YOUR DIET & EXERCISE CAN AFFECT YOUR BONES
As people get older their bones can become weaker, and this is especially true for women after the menopause when the bone-protecting hormone estrogen drops off significantly. More than three million people in the UK are estimated to have osteoporosis, a condition that causes around 500,000 broken bones every year – that’s nearly one a minute. Here are a few tips to help reduce your risk:
Contrary to what many people believe, exercise is one of the best things you can do if you’ve been diagnosed with osteoporosis. When you’re doing weight-bearing exercises, you are resisting gravity’s pull. This puts positive stress on your bones and can help them maintain bone density.
VITAMIN C & GREEN VEGETABLES
Pile those vegetables high. Vitamin C is vital for the body’s formation of collagen, which makes bones resilient and flexible. Green leafy vegetables, such as, broccoli, kale, spinach and Brussel sprouts, contain vitamin K which helps to build strong bones.
SAY NO TO SALT
Research has found that postmenopausal women with a high-salt diet lose more bone minerals than other women of the same age.
DRINK ALCOHOL & COFFEE MODERATELY
Here moderation really is the key. Excessive alcohol is a known factor for osteoporosis. A cup of coffee makes you lose up to 150mg of calcium in your urine and it is known that drinking more two cups of coffee a day can significantly increase the risk of hip fractures.
DITCH THE FIZZ
Studies have shown that carbonated drinks, and this even includes fizzy water, cause us to lose calcium from our bones. Fizzy drinks contain high levels of phosphorus and when they rise in your blood, a message is sent to your brain telling it that there is not enough calcium. The result is that your body draws calcium from your bones and teeth to balance the high levels of phosphorus and if this happens regularly; your bones can begin to weaken.
APPLE CIDER VINEGAR
Research now shows that adding cider vinegar to food can increase calcium absorption. Use it in salad dressings or as a drink – sip 1tbsp of apple cider vinegar and honey in a cupful of warm water up to three times a day.
DROP THE ANTACIDS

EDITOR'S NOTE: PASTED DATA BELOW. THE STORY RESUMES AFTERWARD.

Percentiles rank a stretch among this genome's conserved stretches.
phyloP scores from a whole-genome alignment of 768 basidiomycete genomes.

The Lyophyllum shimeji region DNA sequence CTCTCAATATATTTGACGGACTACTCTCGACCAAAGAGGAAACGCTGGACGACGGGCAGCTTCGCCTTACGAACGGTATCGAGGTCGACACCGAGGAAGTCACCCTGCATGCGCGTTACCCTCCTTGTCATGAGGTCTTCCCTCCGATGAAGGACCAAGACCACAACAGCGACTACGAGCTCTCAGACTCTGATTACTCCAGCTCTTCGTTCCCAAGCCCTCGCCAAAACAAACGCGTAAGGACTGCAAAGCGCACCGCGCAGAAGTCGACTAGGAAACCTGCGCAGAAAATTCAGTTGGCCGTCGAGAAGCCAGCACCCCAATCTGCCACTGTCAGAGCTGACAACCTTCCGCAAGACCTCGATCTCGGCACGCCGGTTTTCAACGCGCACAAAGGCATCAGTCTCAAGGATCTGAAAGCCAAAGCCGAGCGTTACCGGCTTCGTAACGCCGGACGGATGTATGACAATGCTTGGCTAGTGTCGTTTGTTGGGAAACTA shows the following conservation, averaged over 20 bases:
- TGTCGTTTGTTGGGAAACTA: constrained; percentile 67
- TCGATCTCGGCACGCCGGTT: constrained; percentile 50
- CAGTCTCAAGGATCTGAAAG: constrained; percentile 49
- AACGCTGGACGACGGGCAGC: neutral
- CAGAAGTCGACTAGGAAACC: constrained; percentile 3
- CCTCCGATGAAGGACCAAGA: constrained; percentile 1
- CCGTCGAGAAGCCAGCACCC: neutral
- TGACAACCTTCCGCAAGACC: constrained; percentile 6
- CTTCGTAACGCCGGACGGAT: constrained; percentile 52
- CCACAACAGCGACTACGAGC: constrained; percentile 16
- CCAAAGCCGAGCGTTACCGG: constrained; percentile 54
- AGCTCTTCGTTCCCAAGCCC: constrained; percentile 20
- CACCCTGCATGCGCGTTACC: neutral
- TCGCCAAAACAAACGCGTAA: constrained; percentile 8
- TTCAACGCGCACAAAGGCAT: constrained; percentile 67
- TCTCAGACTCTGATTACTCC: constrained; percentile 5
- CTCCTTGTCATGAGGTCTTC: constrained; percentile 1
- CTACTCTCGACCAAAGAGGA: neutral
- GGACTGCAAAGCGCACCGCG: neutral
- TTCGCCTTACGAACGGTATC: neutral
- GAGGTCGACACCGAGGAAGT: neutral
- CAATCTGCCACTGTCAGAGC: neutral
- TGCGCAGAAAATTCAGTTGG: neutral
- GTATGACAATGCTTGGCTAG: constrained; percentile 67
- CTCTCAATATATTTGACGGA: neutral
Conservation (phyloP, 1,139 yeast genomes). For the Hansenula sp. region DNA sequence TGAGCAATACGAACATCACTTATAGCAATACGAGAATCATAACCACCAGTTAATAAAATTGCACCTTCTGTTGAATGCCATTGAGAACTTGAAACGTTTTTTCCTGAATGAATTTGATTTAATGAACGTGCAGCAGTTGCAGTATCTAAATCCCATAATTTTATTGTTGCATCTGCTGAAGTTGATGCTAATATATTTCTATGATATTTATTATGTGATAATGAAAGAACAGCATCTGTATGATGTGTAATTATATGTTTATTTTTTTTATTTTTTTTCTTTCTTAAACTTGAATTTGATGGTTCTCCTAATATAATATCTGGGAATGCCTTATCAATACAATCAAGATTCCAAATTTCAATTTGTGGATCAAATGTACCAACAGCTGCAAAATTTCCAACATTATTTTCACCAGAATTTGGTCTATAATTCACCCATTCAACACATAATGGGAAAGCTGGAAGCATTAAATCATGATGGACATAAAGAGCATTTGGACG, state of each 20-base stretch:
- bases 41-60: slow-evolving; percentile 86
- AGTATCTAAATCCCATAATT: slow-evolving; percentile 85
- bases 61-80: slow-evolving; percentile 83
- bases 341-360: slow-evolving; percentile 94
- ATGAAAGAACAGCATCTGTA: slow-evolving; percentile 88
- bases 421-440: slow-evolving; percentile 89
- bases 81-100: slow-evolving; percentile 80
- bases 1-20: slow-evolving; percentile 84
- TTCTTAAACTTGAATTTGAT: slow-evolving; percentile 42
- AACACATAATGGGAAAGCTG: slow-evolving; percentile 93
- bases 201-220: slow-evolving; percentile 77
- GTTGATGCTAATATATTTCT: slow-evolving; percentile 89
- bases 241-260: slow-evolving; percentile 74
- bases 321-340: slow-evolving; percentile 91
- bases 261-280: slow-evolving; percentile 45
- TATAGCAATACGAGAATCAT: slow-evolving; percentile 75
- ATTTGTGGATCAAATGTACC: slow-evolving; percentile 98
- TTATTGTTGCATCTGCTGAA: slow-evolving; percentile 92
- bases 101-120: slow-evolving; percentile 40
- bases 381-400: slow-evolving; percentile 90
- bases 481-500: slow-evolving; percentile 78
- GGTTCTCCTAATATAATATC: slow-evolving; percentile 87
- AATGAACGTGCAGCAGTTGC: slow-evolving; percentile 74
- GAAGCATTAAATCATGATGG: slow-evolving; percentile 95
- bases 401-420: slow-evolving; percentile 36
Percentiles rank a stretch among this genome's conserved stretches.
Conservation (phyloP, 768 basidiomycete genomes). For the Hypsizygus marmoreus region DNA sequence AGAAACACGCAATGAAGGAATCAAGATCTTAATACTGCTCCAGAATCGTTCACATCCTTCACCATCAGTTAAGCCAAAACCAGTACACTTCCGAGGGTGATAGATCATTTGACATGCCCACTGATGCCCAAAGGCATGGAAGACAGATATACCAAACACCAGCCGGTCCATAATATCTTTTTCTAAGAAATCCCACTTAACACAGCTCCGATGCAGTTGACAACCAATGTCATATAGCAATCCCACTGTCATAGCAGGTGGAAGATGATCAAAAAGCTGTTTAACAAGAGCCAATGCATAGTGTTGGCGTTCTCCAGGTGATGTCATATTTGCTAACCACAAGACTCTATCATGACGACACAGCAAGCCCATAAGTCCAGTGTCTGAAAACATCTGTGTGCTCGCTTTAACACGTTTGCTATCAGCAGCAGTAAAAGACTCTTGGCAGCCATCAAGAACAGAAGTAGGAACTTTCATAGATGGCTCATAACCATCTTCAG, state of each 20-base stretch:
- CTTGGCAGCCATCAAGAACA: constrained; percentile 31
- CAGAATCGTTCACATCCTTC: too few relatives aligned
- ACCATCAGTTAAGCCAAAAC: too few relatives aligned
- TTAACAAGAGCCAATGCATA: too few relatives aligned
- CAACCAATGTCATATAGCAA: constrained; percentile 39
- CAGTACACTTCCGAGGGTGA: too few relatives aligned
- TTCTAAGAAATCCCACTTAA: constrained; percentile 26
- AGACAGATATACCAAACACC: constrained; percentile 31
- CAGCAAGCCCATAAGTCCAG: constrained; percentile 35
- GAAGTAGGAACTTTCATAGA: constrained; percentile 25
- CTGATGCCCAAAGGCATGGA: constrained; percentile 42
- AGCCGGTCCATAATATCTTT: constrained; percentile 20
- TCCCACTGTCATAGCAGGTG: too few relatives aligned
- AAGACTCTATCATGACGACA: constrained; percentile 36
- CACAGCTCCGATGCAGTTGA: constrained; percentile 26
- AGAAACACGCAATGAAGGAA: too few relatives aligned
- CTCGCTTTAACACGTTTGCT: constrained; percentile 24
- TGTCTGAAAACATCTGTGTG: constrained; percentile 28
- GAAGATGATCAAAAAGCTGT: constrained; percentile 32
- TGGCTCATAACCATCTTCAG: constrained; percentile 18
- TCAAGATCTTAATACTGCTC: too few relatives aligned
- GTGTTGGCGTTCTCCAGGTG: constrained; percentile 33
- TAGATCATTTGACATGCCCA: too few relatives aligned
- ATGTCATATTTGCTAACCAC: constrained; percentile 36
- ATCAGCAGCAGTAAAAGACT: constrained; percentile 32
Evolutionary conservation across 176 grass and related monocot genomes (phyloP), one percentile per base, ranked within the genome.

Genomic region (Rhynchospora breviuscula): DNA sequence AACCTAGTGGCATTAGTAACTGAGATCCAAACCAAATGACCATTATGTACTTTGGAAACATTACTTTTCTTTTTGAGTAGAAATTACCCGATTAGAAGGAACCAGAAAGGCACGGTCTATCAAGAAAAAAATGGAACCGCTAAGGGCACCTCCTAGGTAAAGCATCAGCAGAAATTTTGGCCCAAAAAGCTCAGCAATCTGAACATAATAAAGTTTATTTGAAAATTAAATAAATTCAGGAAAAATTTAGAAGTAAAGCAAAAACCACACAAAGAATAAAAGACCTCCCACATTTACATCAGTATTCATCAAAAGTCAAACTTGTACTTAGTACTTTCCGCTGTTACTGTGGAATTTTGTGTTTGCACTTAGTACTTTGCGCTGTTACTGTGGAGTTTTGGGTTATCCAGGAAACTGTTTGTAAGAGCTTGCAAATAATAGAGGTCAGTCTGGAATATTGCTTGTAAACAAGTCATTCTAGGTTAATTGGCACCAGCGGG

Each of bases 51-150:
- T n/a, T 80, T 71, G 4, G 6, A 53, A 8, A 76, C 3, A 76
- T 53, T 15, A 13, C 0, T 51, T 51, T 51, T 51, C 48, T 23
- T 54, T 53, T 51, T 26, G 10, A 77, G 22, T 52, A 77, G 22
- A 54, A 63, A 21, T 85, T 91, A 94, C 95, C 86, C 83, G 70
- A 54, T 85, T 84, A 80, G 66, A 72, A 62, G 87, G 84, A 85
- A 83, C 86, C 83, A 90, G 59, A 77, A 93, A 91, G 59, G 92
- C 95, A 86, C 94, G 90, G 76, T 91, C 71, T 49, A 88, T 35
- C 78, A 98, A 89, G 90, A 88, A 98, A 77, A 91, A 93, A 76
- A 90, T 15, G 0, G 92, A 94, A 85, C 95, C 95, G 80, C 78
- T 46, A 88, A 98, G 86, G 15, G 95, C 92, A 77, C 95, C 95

Blocking stomach acid increases the risk of osteoporosis. You need stomach acid to be able to absorb calcium, along with other vitamins and minerals. Studies show having too little acid, as opposed to too much, is a more common trigger of digestive problems anyway, so look into this as an option if you are taking antacids regularly.
VITAMIN D AND MAGNESIUM
While this vitamin can be found in foods such as oily fish, eggs and liver, your best bet for a decent dose of this bone-building nutrient is exposure to sunlight. Experts recommend between 20 and 30 minutes of sunbathing with your forearms and legs exposed in the UK summer sun. Vitamin D and magnesium also work together in maintaining bone health. Magnesium, which aids the absorption of calcium, can be found in nuts, pulses and green, leafy vegetables, or you could try taking a supplement.
LOW GI FOODS
The glycaemic index is a measure of how quickly the food you eat turns into glucose in the bloodstream. Put simply, the slower the better, and so avoiding refined starches and sugars (white bread, sugary drinks) and focusing on low-GI foods like proteins, vegetables, beans and good fats like olive oil, avocados and nuts will prevent your insulin levels spiking which causes an increased risk of osteoporosis. A high-fibre diet will help, too.
PREVENTION, DIAGNOSIS AND TREATMENT
The good news is there are many steps that can be taken to prevent and diagnosis osteoporosis. It’s now a largely treatable condition and, with a combination of lifestyle changes and appropriate medical treatment, many fractures can be avoided.
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